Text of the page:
plain present: walk They walk home
Secondary forms plain form: walk She should walk home
gerund: walking She is walking home
past participle: walked She has walked home

You should notice that some of the verb forms look the same. You can say they have the same shape. For example, the plain present and the plain form of walk have the same shape. The same is true for the past and the past participle. But these different forms can have different shapes in other verbs. For example, the plain present of be is usually are but the plain form is be. Also, the past of eat is ate, but the past participle is eaten. When you look for a verb in the dictionary, it is usually the plain form that you look for.

An English sentence must have at least one primary-form verb. Each main clause can only have one primary-form verb.

Kinds of Verbs change

English has two main kinds of verbs: normal verbs (called lexical verbs) and auxiliary verbs. The difference between them is mainly in where they can go in a sentence. Some verbs are in both groups, but there are very few auxiliary verbs in English. There are also two kinds of auxiliary verbs: modal verbs and non-modal verbs. The table below shows most of the English auxiliaries and a small number of other verbs.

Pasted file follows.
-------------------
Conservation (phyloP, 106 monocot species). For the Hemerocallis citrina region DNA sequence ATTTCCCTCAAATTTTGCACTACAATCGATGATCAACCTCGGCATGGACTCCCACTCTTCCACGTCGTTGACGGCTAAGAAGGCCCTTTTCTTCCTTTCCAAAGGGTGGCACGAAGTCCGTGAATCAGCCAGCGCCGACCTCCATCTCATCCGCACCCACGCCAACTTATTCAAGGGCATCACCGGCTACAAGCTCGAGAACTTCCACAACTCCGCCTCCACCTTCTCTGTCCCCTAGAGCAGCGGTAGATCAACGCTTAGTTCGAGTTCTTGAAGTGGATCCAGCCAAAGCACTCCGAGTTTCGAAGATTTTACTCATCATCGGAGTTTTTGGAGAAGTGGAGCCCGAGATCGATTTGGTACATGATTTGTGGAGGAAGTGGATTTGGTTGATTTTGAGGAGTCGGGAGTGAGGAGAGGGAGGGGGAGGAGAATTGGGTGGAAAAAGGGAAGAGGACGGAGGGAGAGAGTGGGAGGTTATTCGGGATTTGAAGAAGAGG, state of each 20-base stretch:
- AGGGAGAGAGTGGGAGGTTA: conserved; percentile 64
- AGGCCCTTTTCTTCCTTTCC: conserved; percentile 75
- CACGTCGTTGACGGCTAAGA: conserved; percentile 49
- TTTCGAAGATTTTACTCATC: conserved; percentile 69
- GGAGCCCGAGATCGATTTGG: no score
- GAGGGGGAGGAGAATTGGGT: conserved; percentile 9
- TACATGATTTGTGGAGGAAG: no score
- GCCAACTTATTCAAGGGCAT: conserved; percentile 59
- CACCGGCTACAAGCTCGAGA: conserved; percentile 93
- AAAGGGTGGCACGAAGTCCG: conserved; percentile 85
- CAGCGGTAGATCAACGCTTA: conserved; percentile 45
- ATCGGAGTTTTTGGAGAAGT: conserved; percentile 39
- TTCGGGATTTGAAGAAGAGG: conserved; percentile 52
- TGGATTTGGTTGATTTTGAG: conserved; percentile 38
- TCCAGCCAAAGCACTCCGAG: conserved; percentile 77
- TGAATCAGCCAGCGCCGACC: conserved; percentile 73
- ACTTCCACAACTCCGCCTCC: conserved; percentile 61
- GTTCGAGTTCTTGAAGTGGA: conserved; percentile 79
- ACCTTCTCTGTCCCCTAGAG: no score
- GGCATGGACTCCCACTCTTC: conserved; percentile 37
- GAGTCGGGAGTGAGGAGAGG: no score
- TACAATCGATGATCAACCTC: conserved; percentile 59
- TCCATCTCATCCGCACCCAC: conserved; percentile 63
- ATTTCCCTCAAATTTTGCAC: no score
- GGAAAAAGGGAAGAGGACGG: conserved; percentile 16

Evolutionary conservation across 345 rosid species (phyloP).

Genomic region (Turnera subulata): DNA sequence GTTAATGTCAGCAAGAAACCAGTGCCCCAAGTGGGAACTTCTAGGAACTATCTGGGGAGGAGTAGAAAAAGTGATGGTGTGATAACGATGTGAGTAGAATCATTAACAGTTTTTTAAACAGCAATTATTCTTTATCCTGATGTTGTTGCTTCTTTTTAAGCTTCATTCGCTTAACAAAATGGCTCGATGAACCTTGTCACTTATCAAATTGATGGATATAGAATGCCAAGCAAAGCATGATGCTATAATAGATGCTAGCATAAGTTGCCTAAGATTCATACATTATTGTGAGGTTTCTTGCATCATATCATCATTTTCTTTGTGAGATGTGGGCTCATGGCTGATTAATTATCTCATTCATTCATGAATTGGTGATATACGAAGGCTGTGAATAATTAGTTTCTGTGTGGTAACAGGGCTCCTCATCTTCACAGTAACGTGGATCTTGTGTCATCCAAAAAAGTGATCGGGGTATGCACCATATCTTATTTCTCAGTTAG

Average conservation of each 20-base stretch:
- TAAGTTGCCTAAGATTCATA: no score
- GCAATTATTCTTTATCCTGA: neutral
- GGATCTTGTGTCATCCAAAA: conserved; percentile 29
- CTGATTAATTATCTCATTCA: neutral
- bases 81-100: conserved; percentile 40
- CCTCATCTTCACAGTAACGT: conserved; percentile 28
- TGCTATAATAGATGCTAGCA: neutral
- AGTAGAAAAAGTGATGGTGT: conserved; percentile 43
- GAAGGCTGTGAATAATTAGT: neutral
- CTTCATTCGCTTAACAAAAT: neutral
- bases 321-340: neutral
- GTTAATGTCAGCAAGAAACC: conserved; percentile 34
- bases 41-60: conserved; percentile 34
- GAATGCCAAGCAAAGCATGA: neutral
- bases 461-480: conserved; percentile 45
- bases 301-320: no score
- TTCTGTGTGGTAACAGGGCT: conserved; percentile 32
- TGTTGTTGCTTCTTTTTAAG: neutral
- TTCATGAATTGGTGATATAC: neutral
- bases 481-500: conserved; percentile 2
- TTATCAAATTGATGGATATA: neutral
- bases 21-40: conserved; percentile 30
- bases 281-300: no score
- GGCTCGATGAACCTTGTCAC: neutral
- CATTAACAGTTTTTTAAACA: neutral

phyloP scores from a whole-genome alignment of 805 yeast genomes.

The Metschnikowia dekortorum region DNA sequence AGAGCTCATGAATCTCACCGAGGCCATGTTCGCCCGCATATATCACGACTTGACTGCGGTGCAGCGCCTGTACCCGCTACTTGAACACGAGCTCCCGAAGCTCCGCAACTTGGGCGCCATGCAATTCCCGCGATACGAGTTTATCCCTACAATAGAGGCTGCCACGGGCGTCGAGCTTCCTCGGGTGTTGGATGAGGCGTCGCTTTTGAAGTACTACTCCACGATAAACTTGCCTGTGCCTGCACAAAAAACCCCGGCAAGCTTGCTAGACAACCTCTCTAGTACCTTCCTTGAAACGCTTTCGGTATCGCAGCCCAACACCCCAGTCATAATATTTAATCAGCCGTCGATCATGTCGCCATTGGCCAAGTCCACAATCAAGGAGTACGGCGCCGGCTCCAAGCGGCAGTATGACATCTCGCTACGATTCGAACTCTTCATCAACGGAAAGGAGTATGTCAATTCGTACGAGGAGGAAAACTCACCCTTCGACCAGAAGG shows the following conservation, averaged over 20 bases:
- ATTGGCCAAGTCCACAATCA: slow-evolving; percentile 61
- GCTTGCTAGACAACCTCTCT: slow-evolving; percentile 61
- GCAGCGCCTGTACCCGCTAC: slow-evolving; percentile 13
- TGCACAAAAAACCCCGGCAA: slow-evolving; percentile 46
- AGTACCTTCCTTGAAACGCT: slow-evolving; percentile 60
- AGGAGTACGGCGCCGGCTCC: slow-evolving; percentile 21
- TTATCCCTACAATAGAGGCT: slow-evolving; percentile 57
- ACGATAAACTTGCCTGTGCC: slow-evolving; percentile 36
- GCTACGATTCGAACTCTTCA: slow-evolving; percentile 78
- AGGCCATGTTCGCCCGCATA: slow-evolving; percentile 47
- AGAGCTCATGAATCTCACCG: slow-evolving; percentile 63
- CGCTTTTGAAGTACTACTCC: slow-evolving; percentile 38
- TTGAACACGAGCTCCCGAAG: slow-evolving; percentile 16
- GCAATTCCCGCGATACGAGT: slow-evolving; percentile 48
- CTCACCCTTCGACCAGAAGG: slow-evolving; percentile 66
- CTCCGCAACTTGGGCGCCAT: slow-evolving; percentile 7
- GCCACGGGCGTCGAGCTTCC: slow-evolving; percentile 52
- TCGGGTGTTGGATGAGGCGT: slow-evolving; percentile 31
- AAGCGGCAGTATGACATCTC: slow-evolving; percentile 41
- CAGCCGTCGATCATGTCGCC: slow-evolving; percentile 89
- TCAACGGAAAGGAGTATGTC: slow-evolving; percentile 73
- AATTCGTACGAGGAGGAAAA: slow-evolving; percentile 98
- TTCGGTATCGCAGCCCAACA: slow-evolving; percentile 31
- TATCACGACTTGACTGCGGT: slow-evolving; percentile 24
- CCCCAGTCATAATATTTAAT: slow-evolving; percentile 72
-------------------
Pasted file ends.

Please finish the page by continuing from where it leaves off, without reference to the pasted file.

Kinds of English verbs
auxiliary verbs lexical verbs
modal verbs Can you play the piano? I fell.
I will not be there. I didn't fall.
Shall we go? I had breakfast.
Yes, you may. I'm playing soccer.
You must be joking. Must you make that noise?
non-modal verbs Have you seen him? Have you seen him?
I did see it. I did see it.
He is sleeping. He is sleeping.

There are several auxiliary verbs:

  • To do (do, does, did)
  • To be (am, is, are, was, were): Creates a progressive tense
  • To have (have, has, had): Creates a perfect tense

The following verbs are modal auxiliaries.

  • Can
  • Could
  • May
  • Might
  • Must
  • Shall
  • Should
  • Will
  • Would

Auxiliary verbs also inflect for negation. Usually this is done by adding not or n't.[1]